After reports have circulated for days, Nintendo has confirmed that up to 160,000 Nintendo Accounts were compromised as part of a hack that occurred earlier this month.
According to the company, the attackers gained access to Nintendo Accounts by logging in through Nintendo Network IDs. NNID's were used for the 3DS and Wii U and could be synced with newer Nintendo Accounts. Once inside, the hackers could have viewed a user's name, date of birth, gender, country / region, and email address. And if the passwords for a user's NNID and Nintendo Account were the same, they also may have been able to make purchases through the My Nintendo Store or Nintendo eShop.
Nintendo has now disabled the ability to log into Accounts using an NNID.
If you were hacked, your password's been reset — The good news is that you don't need to play the guessing game. If your account was compromised, Nintendo has automatically reset your password. And even if you were spared this time around, the company recommends all users enable two-factor authentication — an absolute no-brainer if you care about the integrity of your personal information.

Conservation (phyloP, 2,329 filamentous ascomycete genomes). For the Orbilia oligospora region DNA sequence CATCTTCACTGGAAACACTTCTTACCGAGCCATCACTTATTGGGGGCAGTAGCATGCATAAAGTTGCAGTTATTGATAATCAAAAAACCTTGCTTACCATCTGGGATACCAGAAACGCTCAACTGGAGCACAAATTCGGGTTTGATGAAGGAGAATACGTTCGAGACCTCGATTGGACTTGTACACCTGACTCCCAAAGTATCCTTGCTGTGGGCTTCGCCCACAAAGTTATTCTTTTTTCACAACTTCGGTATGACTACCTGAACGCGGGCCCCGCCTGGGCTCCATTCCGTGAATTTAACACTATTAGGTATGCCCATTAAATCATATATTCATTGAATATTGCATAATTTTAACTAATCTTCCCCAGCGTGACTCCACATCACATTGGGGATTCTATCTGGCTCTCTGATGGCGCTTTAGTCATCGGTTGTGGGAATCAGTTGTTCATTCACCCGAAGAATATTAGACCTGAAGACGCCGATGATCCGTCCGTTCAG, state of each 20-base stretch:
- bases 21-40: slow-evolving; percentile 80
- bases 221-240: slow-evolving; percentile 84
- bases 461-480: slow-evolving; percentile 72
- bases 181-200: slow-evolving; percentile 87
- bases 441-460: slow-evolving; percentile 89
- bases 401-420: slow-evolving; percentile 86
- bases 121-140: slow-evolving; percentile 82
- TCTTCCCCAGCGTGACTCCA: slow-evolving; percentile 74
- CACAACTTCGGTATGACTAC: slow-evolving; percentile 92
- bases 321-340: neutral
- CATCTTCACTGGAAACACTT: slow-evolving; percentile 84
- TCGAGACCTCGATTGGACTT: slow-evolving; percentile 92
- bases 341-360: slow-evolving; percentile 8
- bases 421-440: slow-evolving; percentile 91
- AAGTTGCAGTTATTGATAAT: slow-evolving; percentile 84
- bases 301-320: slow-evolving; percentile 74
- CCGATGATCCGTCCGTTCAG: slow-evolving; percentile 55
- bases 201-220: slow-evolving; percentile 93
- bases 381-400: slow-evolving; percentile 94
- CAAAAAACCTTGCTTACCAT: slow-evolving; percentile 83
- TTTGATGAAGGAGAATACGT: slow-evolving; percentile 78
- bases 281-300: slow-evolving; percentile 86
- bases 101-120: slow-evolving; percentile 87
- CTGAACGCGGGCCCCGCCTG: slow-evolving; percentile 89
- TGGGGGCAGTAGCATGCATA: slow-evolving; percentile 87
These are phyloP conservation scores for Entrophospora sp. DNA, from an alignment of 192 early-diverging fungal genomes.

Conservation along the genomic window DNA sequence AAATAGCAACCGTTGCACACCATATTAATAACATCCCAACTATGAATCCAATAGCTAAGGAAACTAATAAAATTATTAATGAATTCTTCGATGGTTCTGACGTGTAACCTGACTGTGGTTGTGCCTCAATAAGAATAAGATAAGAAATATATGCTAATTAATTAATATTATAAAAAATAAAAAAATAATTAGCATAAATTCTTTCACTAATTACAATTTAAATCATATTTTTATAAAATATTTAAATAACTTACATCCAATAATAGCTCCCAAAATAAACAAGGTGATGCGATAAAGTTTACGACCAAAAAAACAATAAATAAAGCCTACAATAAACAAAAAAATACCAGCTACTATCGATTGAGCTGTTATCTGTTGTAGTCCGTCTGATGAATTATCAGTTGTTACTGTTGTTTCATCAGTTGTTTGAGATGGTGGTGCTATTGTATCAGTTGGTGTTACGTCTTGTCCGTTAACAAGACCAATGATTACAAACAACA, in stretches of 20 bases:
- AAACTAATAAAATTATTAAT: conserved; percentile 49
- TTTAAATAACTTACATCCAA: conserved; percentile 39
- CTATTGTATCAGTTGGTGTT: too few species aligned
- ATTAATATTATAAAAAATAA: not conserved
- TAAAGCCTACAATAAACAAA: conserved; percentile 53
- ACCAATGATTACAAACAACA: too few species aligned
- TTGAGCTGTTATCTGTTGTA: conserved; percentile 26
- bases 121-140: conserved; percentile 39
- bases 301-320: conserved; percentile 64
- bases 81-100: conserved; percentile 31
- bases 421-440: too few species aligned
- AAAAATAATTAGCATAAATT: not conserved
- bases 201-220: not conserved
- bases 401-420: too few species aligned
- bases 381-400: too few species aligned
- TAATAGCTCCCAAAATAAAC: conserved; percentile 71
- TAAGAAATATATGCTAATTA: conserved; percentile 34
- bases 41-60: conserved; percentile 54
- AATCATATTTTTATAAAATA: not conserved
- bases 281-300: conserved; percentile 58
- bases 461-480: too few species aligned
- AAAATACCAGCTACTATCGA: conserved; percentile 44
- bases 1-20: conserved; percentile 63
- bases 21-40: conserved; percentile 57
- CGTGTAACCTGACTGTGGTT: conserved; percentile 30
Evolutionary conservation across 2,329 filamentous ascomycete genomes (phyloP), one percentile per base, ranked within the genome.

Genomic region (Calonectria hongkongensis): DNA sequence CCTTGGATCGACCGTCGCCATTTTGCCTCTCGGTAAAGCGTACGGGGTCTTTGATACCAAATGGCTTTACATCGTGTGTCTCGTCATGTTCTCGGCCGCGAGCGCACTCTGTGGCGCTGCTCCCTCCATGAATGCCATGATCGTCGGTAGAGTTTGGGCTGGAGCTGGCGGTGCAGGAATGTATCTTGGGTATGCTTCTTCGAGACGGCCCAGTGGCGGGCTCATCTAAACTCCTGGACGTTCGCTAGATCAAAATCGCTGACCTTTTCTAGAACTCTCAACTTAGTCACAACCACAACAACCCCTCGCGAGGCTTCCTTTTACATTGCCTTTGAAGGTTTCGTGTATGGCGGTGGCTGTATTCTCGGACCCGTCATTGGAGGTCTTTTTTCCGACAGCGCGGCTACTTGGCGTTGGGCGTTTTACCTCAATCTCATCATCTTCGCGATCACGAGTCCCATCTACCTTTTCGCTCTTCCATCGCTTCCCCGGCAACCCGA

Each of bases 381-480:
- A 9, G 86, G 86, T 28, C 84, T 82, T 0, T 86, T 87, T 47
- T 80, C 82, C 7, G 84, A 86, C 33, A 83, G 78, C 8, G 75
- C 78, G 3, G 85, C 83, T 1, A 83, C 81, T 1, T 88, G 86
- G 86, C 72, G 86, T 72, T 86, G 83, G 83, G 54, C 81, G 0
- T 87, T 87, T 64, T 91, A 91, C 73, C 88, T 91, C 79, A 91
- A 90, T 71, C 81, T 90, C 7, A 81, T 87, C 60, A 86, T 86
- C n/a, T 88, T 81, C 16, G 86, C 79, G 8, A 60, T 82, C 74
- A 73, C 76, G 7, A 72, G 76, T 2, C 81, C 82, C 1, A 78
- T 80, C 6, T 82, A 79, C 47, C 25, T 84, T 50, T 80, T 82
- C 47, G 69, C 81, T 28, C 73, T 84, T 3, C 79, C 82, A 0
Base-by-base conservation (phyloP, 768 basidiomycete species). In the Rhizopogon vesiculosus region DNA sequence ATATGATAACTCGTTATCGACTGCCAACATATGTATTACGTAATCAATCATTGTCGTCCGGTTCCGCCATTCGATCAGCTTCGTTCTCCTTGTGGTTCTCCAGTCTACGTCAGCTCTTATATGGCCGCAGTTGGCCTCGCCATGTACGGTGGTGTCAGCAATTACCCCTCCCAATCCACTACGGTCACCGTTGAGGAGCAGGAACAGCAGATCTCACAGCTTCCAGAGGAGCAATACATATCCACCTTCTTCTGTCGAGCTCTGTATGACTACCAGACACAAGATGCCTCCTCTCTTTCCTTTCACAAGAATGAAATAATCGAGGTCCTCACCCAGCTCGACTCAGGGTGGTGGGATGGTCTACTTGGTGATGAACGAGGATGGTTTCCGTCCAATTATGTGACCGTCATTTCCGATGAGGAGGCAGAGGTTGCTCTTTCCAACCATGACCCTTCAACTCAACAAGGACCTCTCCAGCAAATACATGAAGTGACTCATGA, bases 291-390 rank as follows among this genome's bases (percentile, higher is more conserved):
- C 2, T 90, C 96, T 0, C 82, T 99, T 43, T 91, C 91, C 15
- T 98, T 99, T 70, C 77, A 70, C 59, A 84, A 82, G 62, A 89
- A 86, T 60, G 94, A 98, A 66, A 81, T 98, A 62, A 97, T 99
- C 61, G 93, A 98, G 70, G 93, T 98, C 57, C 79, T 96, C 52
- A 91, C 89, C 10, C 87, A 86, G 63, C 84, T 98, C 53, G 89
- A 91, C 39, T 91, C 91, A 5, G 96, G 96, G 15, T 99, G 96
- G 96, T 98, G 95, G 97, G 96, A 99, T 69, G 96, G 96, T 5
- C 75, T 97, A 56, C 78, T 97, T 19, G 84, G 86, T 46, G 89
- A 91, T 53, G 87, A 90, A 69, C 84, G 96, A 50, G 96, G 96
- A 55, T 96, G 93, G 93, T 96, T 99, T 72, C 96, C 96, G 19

To do this, head to "sign-in and security settings" inside your Nintendo Account and click "enable two-factor authentication." You'll then need to set up Google Authenticator to receive verification codes, which you'll plug in back at Nintendo. Finally, you'll be given backup codes in case you lose access to your account.
Apparently the hackers love Fornite — In many cases, the affected accounts were used specifically to make purchases in Fortnite, as reported by ZDNet.
Somehow the idea of your information being stolen to purchase the Milly Rock makes the whole thing feel even worse. Add in the recent coronavirus-related price gouging on Nintendo Switches lately, and it's a rough time to either own the console or want one.